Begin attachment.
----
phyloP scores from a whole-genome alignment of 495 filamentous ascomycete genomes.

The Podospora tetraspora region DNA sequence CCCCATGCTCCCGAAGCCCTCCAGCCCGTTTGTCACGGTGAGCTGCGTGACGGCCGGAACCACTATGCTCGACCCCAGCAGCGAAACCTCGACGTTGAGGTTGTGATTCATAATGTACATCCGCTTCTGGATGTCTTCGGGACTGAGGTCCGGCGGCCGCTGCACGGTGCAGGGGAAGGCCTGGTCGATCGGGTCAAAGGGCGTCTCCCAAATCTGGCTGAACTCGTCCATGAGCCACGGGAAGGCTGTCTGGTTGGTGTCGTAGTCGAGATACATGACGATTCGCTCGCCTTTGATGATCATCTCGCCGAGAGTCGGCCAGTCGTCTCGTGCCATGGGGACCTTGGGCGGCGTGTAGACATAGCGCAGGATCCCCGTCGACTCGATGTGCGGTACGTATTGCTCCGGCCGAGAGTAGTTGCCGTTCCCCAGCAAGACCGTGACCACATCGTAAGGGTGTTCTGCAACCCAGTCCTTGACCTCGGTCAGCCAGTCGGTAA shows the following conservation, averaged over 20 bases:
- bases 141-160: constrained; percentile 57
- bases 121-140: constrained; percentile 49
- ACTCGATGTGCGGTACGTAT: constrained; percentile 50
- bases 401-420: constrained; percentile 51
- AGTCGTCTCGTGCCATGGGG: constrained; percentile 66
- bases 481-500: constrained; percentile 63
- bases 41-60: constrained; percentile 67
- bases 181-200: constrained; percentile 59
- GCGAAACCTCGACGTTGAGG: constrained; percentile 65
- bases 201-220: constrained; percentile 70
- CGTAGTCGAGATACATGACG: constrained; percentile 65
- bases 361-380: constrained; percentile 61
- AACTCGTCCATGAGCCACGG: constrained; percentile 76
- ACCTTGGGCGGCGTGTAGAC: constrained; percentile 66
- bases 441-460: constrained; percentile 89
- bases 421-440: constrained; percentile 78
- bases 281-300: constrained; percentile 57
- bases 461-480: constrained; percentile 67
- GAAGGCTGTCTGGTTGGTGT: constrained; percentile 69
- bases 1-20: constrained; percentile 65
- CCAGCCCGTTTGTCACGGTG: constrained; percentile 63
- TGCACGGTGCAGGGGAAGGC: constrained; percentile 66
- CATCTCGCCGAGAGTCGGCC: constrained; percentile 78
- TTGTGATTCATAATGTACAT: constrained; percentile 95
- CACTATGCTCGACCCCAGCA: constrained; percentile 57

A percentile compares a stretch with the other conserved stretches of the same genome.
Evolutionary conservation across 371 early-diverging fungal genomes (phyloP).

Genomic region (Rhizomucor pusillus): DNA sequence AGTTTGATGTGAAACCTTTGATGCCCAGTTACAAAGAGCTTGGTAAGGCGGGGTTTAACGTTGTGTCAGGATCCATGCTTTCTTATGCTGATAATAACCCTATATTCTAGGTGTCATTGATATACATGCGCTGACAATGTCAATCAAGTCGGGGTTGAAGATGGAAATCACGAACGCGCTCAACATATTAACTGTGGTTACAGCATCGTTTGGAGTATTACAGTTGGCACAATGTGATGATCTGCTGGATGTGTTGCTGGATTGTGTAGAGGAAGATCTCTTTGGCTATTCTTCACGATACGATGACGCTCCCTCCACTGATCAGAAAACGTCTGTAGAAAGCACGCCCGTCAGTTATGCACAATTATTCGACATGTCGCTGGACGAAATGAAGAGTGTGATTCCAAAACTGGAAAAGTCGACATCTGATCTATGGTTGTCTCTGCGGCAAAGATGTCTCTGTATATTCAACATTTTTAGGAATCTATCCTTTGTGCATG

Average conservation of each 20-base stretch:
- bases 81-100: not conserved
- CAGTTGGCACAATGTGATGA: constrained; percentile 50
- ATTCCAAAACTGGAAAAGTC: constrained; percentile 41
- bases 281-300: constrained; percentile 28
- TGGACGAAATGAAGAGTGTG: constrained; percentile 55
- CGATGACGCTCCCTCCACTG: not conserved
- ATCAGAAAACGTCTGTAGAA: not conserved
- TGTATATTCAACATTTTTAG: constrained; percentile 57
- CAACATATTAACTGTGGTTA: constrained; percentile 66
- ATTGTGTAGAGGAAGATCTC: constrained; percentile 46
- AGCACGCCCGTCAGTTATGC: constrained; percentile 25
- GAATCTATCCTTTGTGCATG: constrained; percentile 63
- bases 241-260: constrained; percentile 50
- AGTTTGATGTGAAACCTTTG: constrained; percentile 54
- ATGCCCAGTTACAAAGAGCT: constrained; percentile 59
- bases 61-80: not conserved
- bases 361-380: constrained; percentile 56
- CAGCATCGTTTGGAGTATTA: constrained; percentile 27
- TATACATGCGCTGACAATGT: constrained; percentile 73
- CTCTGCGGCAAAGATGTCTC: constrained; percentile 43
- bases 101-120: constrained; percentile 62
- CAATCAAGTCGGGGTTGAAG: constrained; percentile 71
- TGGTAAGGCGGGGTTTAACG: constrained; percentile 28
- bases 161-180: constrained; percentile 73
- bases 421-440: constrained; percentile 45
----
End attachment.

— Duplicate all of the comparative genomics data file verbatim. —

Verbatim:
phyloP scores from a whole-genome alignment of 495 filamentous ascomycete genomes.

The Podospora tetraspora region DNA sequence CCCCATGCTCCCGAAGCCCTCCAGCCCGTTTGTCACGGTGAGCTGCGTGACGGCCGGAACCACTATGCTCGACCCCAGCAGCGAAACCTCGACGTTGAGGTTGTGATTCATAATGTACATCCGCTTCTGGATGTCTTCGGGACTGAGGTCCGGCGGCCGCTGCACGGTGCAGGGGAAGGCCTGGTCGATCGGGTCAAAGGGCGTCTCCCAAATCTGGCTGAACTCGTCCATGAGCCACGGGAAGGCTGTCTGGTTGGTGTCGTAGTCGAGATACATGACGATTCGCTCGCCTTTGATGATCATCTCGCCGAGAGTCGGCCAGTCGTCTCGTGCCATGGGGACCTTGGGCGGCGTGTAGACATAGCGCAGGATCCCCGTCGACTCGATGTGCGGTACGTATTGCTCCGGCCGAGAGTAGTTGCCGTTCCCCAGCAAGACCGTGACCACATCGTAAGGGTGTTCTGCAACCCAGTCCTTGACCTCGGTCAGCCAGTCGGTAA shows the following conservation, averaged over 20 bases:
- bases 141-160: constrained; percentile 57
- bases 121-140: constrained; percentile 49
- ACTCGATGTGCGGTACGTAT: constrained; percentile 50
- bases 401-420: constrained; percentile 51
- AGTCGTCTCGTGCCATGGGG: constrained; percentile 66
- bases 481-500: constrained; percentile 63
- bases 41-60: constrained; percentile 67
- bases 181-200: constrained; percentile 59
- GCGAAACCTCGACGTTGAGG: constrained; percentile 65
- bases 201-220: constrained; percentile 70
- CGTAGTCGAGATACATGACG: constrained; percentile 65
- bases 361-380: constrained; percentile 61
- AACTCGTCCATGAGCCACGG: constrained; percentile 76
- ACCTTGGGCGGCGTGTAGAC: constrained; percentile 66
- bases 441-460: constrained; percentile 89
- bases 421-440: constrained; percentile 78
- bases 281-300: constrained; percentile 57
- bases 461-480: constrained; percentile 67
- GAAGGCTGTCTGGTTGGTGT: constrained; percentile 69
- bases 1-20: constrained; percentile 65
- CCAGCCCGTTTGTCACGGTG: constrained; percentile 63
- TGCACGGTGCAGGGGAAGGC: constrained; percentile 66
- CATCTCGCCGAGAGTCGGCC: constrained; percentile 78
- TTGTGATTCATAATGTACAT: constrained; percentile 95
- CACTATGCTCGACCCCAGCA: constrained; percentile 57

A percentile compares a stretch with the other conserved stretches of the same genome.
Evolutionary conservation across 371 early-diverging fungal genomes (phyloP).

Genomic region (Rhizomucor pusillus): DNA sequence AGTTTGATGTGAAACCTTTGATGCCCAGTTACAAAGAGCTTGGTAAGGCGGGGTTTAACGTTGTGTCAGGATCCATGCTTTCTTATGCTGATAATAACCCTATATTCTAGGTGTCATTGATATACATGCGCTGACAATGTCAATCAAGTCGGGGTTGAAGATGGAAATCACGAACGCGCTCAACATATTAACTGTGGTTACAGCATCGTTTGGAGTATTACAGTTGGCACAATGTGATGATCTGCTGGATGTGTTGCTGGATTGTGTAGAGGAAGATCTCTTTGGCTATTCTTCACGATACGATGACGCTCCCTCCACTGATCAGAAAACGTCTGTAGAAAGCACGCCCGTCAGTTATGCACAATTATTCGACATGTCGCTGGACGAAATGAAGAGTGTGATTCCAAAACTGGAAAAGTCGACATCTGATCTATGGTTGTCTCTGCGGCAAAGATGTCTCTGTATATTCAACATTTTTAGGAATCTATCCTTTGTGCATG

Average conservation of each 20-base stretch:
- bases 81-100: not conserved
- CAGTTGGCACAATGTGATGA: constrained; percentile 50
- ATTCCAAAACTGGAAAAGTC: constrained; percentile 41
- bases 281-300: constrained; percentile 28
- TGGACGAAATGAAGAGTGTG: constrained; percentile 55
- CGATGACGCTCCCTCCACTG: not conserved
- ATCAGAAAACGTCTGTAGAA: not conserved
- TGTATATTCAACATTTTTAG: constrained; percentile 57
- CAACATATTAACTGTGGTTA: constrained; percentile 66
- ATTGTGTAGAGGAAGATCTC: constrained; percentile 46
- AGCACGCCCGTCAGTTATGC: constrained; percentile 25
- GAATCTATCCTTTGTGCATG: constrained; percentile 63
- bases 241-260: constrained; percentile 50
- AGTTTGATGTGAAACCTTTG: constrained; percentile 54
- ATGCCCAGTTACAAAGAGCT: constrained; percentile 59
- bases 61-80: not conserved
- bases 361-380: constrained; percentile 56
- CAGCATCGTTTGGAGTATTA: constrained; percentile 27
- TATACATGCGCTGACAATGT: constrained; percentile 73
- CTCTGCGGCAAAGATGTCTC: constrained; percentile 43
- bases 101-120: constrained; percentile 62
- CAATCAAGTCGGGGTTGAAG: constrained; percentile 71
- TGGTAAGGCGGGGTTTAACG: constrained; percentile 28
- bases 161-180: constrained; percentile 73
- bases 421-440: constrained; percentile 45